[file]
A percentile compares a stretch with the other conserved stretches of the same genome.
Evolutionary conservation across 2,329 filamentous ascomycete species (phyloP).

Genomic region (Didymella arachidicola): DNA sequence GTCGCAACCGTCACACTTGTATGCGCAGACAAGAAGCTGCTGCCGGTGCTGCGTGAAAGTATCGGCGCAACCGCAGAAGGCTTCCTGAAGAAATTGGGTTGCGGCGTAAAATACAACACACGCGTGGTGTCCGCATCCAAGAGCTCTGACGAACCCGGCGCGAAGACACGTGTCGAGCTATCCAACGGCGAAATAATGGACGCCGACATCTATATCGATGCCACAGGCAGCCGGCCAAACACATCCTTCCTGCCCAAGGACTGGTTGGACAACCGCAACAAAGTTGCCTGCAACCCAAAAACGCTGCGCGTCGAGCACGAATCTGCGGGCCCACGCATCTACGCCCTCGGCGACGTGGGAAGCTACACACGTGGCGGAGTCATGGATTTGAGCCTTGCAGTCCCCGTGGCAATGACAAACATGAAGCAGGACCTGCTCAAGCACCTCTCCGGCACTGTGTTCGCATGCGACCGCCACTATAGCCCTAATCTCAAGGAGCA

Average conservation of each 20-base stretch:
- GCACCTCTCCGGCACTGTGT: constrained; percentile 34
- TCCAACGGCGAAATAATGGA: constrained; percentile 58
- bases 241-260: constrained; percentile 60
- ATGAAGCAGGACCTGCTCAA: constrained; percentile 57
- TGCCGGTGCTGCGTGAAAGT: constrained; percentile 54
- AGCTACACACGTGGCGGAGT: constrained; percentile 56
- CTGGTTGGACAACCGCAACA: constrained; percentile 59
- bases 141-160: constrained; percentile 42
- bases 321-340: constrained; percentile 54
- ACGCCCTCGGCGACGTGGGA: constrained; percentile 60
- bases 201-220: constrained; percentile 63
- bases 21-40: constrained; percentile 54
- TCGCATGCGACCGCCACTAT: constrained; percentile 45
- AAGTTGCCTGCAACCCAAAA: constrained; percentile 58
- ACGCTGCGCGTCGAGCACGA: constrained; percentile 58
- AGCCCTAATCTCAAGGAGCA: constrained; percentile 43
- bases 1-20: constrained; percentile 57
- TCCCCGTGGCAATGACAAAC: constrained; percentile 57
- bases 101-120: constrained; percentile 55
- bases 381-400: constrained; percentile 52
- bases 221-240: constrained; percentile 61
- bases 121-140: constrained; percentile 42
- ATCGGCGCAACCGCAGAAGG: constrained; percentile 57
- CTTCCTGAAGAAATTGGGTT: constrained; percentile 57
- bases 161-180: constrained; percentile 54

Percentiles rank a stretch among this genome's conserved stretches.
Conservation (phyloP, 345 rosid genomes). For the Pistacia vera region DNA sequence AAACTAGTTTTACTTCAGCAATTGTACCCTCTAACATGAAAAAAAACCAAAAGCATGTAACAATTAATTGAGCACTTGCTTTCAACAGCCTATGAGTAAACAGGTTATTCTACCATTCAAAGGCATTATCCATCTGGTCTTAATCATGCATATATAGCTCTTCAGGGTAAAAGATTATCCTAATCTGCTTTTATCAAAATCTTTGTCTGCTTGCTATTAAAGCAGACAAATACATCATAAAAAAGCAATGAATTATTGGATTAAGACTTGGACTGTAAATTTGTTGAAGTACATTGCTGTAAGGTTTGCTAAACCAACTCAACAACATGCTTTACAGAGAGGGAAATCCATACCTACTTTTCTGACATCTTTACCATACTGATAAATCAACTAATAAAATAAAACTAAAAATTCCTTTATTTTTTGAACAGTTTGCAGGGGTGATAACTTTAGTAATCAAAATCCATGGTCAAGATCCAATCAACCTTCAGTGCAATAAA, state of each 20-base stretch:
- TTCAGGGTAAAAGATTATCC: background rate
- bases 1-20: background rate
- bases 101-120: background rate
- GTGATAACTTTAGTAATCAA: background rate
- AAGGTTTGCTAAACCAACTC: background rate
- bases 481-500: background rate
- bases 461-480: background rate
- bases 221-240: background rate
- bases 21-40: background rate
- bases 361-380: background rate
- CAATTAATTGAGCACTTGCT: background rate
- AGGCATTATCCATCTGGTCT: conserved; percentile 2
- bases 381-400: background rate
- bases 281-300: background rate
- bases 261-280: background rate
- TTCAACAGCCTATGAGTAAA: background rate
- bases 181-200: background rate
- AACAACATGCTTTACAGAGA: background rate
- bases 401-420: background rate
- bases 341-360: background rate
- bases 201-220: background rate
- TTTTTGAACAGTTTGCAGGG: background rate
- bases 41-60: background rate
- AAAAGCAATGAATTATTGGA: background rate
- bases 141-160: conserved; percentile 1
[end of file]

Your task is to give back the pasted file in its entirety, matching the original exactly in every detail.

A percentile compares a stretch with the other conserved stretches of the same genome.
Evolutionary conservation across 2,329 filamentous ascomycete species (phyloP).

Genomic region (Didymella arachidicola): DNA sequence GTCGCAACCGTCACACTTGTATGCGCAGACAAGAAGCTGCTGCCGGTGCTGCGTGAAAGTATCGGCGCAACCGCAGAAGGCTTCCTGAAGAAATTGGGTTGCGGCGTAAAATACAACACACGCGTGGTGTCCGCATCCAAGAGCTCTGACGAACCCGGCGCGAAGACACGTGTCGAGCTATCCAACGGCGAAATAATGGACGCCGACATCTATATCGATGCCACAGGCAGCCGGCCAAACACATCCTTCCTGCCCAAGGACTGGTTGGACAACCGCAACAAAGTTGCCTGCAACCCAAAAACGCTGCGCGTCGAGCACGAATCTGCGGGCCCACGCATCTACGCCCTCGGCGACGTGGGAAGCTACACACGTGGCGGAGTCATGGATTTGAGCCTTGCAGTCCCCGTGGCAATGACAAACATGAAGCAGGACCTGCTCAAGCACCTCTCCGGCACTGTGTTCGCATGCGACCGCCACTATAGCCCTAATCTCAAGGAGCA

Average conservation of each 20-base stretch:
- GCACCTCTCCGGCACTGTGT: constrained; percentile 34
- TCCAACGGCGAAATAATGGA: constrained; percentile 58
- bases 241-260: constrained; percentile 60
- ATGAAGCAGGACCTGCTCAA: constrained; percentile 57
- TGCCGGTGCTGCGTGAAAGT: constrained; percentile 54
- AGCTACACACGTGGCGGAGT: constrained; percentile 56
- CTGGTTGGACAACCGCAACA: constrained; percentile 59
- bases 141-160: constrained; percentile 42
- bases 321-340: constrained; percentile 54
- ACGCCCTCGGCGACGTGGGA: constrained; percentile 60
- bases 201-220: constrained; percentile 63
- bases 21-40: constrained; percentile 54
- TCGCATGCGACCGCCACTAT: constrained; percentile 45
- AAGTTGCCTGCAACCCAAAA: constrained; percentile 58
- ACGCTGCGCGTCGAGCACGA: constrained; percentile 58
- AGCCCTAATCTCAAGGAGCA: constrained; percentile 43
- bases 1-20: constrained; percentile 57
- TCCCCGTGGCAATGACAAAC: constrained; percentile 57
- bases 101-120: constrained; percentile 55
- bases 381-400: constrained; percentile 52
- bases 221-240: constrained; percentile 61
- bases 121-140: constrained; percentile 42
- ATCGGCGCAACCGCAGAAGG: constrained; percentile 57
- CTTCCTGAAGAAATTGGGTT: constrained; percentile 57
- bases 161-180: constrained; percentile 54

Percentiles rank a stretch among this genome's conserved stretches.
Conservation (phyloP, 345 rosid genomes). For the Pistacia vera region DNA sequence AAACTAGTTTTACTTCAGCAATTGTACCCTCTAACATGAAAAAAAACCAAAAGCATGTAACAATTAATTGAGCACTTGCTTTCAACAGCCTATGAGTAAACAGGTTATTCTACCATTCAAAGGCATTATCCATCTGGTCTTAATCATGCATATATAGCTCTTCAGGGTAAAAGATTATCCTAATCTGCTTTTATCAAAATCTTTGTCTGCTTGCTATTAAAGCAGACAAATACATCATAAAAAAGCAATGAATTATTGGATTAAGACTTGGACTGTAAATTTGTTGAAGTACATTGCTGTAAGGTTTGCTAAACCAACTCAACAACATGCTTTACAGAGAGGGAAATCCATACCTACTTTTCTGACATCTTTACCATACTGATAAATCAACTAATAAAATAAAACTAAAAATTCCTTTATTTTTTGAACAGTTTGCAGGGGTGATAACTTTAGTAATCAAAATCCATGGTCAAGATCCAATCAACCTTCAGTGCAATAAA, state of each 20-base stretch:
- TTCAGGGTAAAAGATTATCC: background rate
- bases 1-20: background rate
- bases 101-120: background rate
- GTGATAACTTTAGTAATCAA: background rate
- AAGGTTTGCTAAACCAACTC: background rate
- bases 481-500: background rate
- bases 461-480: background rate
- bases 221-240: background rate
- bases 21-40: background rate
- bases 361-380: background rate
- CAATTAATTGAGCACTTGCT: background rate
- AGGCATTATCCATCTGGTCT: conserved; percentile 2
- bases 381-400: background rate
- bases 281-300: background rate
- bases 261-280: background rate
- TTCAACAGCCTATGAGTAAA: background rate
- bases 181-200: background rate
- AACAACATGCTTTACAGAGA: background rate
- bases 401-420: background rate
- bases 341-360: background rate
- bases 201-220: background rate
- TTTTTGAACAGTTTGCAGGG: background rate
- bases 41-60: background rate
- AAAAGCAATGAATTATTGGA: background rate
- bases 141-160: conserved; percentile 1